Chinese pot and cover for the Thai market
Made for the Thai market, this Qing dynasty porcelain pot and cover is painted in underglaze cobalt blue and has a dense floral pattern. It carries several motifs and symbols that are part of Thai nature and culture. Almost hidden amongst leaves and flower motifs, four figures are repeated around the lid: it is the thep phanom motif, a person or rather a god, in the paryanka or “lotus” position, with hands joined in the gesture of prayer and adoration, the namaskara.
Among the botanical decorations, it is possible to recognise the most important of all: the lotus flower, a symbol of the purity of the Buddha. The lid itself adopts the form of a stupa or pagoda, a sacred building found all over the Buddhist world and it represents the universe as conceived by Buddhist thinking. It is in fact formed like a dome, with a superstructure having a lotus form finial that represents the progression of the Buddhist arhat or saint, on the way to purity, simplicity and nirvana.1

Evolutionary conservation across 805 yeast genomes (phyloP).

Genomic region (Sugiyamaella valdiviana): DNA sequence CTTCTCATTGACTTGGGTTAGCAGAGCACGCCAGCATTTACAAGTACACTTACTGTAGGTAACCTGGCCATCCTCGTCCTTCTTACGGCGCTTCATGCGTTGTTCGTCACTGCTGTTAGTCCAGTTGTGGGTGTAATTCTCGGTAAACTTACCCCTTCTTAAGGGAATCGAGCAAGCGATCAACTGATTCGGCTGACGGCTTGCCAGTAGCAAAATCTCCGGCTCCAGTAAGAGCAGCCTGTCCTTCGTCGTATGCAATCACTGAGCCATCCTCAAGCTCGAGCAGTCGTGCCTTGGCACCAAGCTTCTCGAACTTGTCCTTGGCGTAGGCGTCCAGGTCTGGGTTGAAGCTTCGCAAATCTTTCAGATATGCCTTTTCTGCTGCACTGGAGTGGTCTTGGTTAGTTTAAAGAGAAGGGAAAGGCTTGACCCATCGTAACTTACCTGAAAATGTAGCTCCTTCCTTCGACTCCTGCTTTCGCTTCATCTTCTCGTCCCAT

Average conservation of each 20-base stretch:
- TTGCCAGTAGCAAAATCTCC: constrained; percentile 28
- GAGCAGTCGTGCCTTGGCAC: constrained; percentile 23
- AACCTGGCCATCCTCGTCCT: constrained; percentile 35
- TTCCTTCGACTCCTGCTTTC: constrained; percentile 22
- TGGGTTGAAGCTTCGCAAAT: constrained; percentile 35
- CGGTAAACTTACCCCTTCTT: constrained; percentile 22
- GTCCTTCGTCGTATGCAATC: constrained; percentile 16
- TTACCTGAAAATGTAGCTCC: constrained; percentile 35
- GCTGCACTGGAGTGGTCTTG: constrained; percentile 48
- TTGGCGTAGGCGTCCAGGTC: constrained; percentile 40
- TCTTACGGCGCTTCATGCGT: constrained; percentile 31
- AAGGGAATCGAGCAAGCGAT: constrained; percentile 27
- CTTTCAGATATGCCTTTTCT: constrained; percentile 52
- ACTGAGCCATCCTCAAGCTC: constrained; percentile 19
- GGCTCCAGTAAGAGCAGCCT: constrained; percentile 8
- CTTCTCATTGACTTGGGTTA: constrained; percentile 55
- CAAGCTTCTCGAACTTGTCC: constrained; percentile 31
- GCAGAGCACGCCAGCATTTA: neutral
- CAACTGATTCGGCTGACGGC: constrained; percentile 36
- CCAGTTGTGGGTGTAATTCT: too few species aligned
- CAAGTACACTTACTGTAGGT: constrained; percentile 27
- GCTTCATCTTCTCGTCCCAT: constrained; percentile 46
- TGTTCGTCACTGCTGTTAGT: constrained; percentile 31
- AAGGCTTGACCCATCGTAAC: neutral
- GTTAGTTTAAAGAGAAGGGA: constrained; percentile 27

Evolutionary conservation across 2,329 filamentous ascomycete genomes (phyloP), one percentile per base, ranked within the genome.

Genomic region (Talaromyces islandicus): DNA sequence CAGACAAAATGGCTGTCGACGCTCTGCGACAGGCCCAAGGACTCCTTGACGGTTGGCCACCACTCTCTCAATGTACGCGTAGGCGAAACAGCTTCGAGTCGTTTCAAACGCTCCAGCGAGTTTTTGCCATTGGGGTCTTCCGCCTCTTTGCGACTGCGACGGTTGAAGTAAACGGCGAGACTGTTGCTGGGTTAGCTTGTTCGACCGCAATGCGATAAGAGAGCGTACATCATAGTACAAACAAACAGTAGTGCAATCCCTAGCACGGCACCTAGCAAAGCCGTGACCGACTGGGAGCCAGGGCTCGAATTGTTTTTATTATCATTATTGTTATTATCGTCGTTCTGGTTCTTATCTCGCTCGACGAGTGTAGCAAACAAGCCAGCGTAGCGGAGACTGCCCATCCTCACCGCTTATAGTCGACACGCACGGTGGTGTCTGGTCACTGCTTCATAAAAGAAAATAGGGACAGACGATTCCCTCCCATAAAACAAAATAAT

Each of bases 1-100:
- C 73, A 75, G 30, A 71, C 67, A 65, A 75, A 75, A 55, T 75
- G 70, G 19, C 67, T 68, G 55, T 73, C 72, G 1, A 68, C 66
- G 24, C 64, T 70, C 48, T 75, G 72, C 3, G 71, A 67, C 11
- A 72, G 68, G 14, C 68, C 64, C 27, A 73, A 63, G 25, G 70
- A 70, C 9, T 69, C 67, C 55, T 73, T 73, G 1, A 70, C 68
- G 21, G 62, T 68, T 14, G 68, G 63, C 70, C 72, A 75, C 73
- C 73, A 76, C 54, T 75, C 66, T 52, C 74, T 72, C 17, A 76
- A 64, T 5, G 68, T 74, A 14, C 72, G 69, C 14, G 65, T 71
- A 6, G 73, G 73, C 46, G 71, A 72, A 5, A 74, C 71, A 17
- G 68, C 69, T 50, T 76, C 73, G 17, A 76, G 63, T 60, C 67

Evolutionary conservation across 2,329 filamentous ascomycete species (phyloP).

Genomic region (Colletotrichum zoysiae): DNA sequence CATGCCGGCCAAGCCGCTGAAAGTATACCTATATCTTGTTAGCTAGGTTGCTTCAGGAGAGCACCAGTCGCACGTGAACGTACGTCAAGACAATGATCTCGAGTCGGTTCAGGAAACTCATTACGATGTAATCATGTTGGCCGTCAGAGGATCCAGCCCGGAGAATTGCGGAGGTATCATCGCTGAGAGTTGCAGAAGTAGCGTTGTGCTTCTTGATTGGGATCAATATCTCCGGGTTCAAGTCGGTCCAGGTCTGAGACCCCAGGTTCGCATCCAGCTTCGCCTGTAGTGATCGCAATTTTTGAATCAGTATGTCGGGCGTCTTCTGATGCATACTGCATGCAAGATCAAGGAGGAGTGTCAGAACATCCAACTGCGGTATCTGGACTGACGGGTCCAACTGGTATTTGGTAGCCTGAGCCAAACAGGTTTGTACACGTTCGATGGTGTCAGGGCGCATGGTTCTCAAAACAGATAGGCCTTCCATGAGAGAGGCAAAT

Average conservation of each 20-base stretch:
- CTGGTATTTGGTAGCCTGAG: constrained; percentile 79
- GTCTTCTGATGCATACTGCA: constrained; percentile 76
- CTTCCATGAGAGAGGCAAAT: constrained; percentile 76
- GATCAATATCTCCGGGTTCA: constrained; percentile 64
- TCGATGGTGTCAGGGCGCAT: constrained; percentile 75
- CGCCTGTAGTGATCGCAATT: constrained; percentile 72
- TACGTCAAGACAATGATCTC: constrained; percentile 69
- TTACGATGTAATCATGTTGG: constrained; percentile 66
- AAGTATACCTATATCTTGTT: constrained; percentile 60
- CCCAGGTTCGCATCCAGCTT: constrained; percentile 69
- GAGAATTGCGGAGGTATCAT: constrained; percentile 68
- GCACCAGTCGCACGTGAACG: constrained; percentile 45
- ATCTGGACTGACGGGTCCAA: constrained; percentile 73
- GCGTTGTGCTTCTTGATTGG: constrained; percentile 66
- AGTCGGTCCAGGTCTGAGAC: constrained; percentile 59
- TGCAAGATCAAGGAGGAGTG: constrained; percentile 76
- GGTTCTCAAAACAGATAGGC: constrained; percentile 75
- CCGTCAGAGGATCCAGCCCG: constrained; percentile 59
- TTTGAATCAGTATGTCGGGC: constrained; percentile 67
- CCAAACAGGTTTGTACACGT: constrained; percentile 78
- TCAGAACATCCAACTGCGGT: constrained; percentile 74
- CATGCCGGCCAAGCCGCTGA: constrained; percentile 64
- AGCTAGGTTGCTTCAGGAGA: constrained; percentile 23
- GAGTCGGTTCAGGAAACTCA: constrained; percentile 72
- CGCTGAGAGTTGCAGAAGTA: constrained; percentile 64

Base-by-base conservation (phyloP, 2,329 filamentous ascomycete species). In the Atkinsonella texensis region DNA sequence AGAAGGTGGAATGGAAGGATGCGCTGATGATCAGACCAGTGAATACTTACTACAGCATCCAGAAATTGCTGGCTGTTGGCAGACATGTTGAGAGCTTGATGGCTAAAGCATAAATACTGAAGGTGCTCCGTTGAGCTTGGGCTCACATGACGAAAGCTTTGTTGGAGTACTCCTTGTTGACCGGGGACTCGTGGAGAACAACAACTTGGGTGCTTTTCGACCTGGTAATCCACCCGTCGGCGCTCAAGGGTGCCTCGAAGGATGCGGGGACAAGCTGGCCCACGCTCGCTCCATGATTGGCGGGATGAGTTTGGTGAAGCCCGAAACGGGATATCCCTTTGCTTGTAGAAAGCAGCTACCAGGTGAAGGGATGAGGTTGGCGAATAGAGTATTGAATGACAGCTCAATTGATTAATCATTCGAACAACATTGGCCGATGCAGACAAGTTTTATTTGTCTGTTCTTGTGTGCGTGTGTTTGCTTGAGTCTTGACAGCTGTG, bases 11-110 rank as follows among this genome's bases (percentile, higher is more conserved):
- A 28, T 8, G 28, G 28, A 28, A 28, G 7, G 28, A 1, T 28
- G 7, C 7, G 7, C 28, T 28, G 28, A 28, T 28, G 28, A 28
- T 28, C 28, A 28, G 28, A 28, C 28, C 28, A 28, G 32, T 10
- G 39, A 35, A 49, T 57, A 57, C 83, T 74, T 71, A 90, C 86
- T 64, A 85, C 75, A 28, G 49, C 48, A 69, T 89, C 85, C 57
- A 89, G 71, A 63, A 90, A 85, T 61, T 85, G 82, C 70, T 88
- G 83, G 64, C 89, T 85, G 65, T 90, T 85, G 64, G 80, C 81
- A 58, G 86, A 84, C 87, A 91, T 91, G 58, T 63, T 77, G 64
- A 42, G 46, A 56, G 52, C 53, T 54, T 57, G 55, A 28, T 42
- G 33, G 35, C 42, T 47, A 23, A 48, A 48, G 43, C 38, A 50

During the time of the Qing Dynasty (1644-1911), China traded extensively in porcelain. The wares were mainly produced in Jingdezhen, where potters perfected a variety of forms alien to Chinese taste but favoured by different foreign clients including the Thai royal court. When ceramics specifically destined for the Thai royal court were commissioned during the Qing period, the Jingdezhen decorators perfectly channelled Siamese styles and motifs to satisfy this new, aristocratic market.2
1- Jens Braarvig, 2013. “Indian iconography on Bencharong”. In Royal Porcelain from Siam, edited by Anne Habu and Dawn F. Rooney. Oslo: Hermes Publishing. pp. 229-235.
2- Rose Kerr, 2013. “Bencharong and its place in the Qing Dynasty porcelain trade”. In Royal Porcelain from Siam, edited by Anne Habu and Dawn F. Rooney. Oslo: Hermes Publishing. p.69